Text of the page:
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Department fo Veterans Affairs Budget

Location: Washington, DC

DEPARTMENT OF VETERANS AFFAIRS BUDGET -- (House of Representatives - February 04, 2004)

The SPEAKER pro tempore. Under a previous order of the House, the gentleman from California (Mr. Filner) is recognized for 5 minutes.

Mr. FILNER. Mr. Speaker and colleagues, I was truly sad when today in the Committee on Veterans' Affairs hearing I saw the figures in the administration's budget request for the Department of Veterans Affairs for the coming fiscal year.

Last year in an effort that was actually just completed a couple weeks ago, many Members of Congress, both Republicans and Democrats, worked with the support of our Nation's veteran service organizations to finally arrive at a budget, while not completely adequate, at least addressing many of the needs of our veterans.

So I was very disheartened to find ourselves in the same place we were a year ago. We were faced with the same tired old proposals to raise the copayments on prescription drugs at the VA, a proposal that Congress soundly defeated probably many times.

We are faced with a proposal for a $250 annual fee for many veterans, which Congress also has defeated. So we are faced with a VA policy of continuing to suspend enrollments for the so-called priority 8 veterans. These are veterans, but they cannot be enrolled because we cannot handle them.

And this budget request from the administration cuts the VA nursing home program and cuts funding, if you can believe this, for medical research. Imagine how our veterans must feel. Actually, we know how they feel. The Paralyzed Veterans of America has issued a press release entitled. "Another Year, Another Inadequate Budget Request for Veterans' Health Care."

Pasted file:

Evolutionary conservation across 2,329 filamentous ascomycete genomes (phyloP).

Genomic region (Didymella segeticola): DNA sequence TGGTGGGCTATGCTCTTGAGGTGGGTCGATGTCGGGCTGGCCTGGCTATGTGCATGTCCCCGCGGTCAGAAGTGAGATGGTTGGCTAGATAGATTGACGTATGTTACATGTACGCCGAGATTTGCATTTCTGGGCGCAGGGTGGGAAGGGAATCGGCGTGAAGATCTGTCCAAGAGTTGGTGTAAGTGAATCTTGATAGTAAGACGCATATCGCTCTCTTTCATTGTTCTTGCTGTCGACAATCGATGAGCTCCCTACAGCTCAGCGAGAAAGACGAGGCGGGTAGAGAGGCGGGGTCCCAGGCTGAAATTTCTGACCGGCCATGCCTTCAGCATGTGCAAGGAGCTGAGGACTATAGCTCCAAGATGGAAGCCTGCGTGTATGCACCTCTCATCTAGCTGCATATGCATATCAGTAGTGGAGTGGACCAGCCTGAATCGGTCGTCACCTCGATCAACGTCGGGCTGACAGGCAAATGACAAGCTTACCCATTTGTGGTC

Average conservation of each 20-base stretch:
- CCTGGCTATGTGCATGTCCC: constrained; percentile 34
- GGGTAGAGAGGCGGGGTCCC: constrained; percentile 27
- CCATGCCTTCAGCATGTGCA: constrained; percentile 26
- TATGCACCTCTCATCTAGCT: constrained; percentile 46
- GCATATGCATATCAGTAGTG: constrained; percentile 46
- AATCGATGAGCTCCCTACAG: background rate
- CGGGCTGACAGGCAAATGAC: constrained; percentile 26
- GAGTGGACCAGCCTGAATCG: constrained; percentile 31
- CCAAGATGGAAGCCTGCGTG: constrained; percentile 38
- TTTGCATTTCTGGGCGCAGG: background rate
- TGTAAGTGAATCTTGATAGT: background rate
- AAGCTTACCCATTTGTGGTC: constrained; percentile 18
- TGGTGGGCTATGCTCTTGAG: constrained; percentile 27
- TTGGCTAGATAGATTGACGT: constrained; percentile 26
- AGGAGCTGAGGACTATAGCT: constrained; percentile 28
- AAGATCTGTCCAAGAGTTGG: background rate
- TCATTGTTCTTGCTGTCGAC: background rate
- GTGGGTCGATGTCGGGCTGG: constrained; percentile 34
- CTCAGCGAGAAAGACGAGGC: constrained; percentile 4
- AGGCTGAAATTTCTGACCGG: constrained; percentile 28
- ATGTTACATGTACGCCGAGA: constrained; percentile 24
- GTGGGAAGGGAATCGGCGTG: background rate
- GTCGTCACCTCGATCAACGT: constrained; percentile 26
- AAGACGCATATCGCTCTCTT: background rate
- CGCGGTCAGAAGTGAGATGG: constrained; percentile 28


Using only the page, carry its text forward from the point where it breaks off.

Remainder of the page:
They go on to point out that this request includes the lowest appropriation request for VA health care made by any administration for a decade. Although the VA Under Secretary for Health has testified that an average yearly medical care increase of 12 to 14 percent is needed to meet the cost of inflation and mandatory salary increases, there is less than 2 percent more than last year's appropriation recommended in the President's budget.

Likewise, the leaders of the Veterans of Foreign Wars and other veterans organizations have expressed dismay, if I can say the least, at the proposed VA medical care funding. In fact, I feel I should just pull out the old tapes and old speeches from last year and rerun them, except it is not last year. And since the last budget request from this administration, the Nation has sent our young men and women to a war in Iraq, and they will be coming home as, guess what? Veterans.

Caring for our veterans is one of the costs of war, and the budget request does not take note of this fact.

I have enormous respect for Secretary Principi, who I believe does a great deal with inadequate budgets. But even this Secretary, or should I say especially this Secretary, needs a Congress that will pass a budget that is worthy of our veterans.

So sign me up for the battle again this year. Whatever is needed we will do to fill the budget holes that the President has left in this fiscal year.

Most of all, let us take note that this budget request points out the need for mandatory funding for VA health care. Let me repeat, mandatory funding of VA health care. It is now called discretionary, so we have to go through this battle every single year. Let us pass mandatory funding for VA health care so we will not have to rerun the same tapes next year and the next year and the next year.

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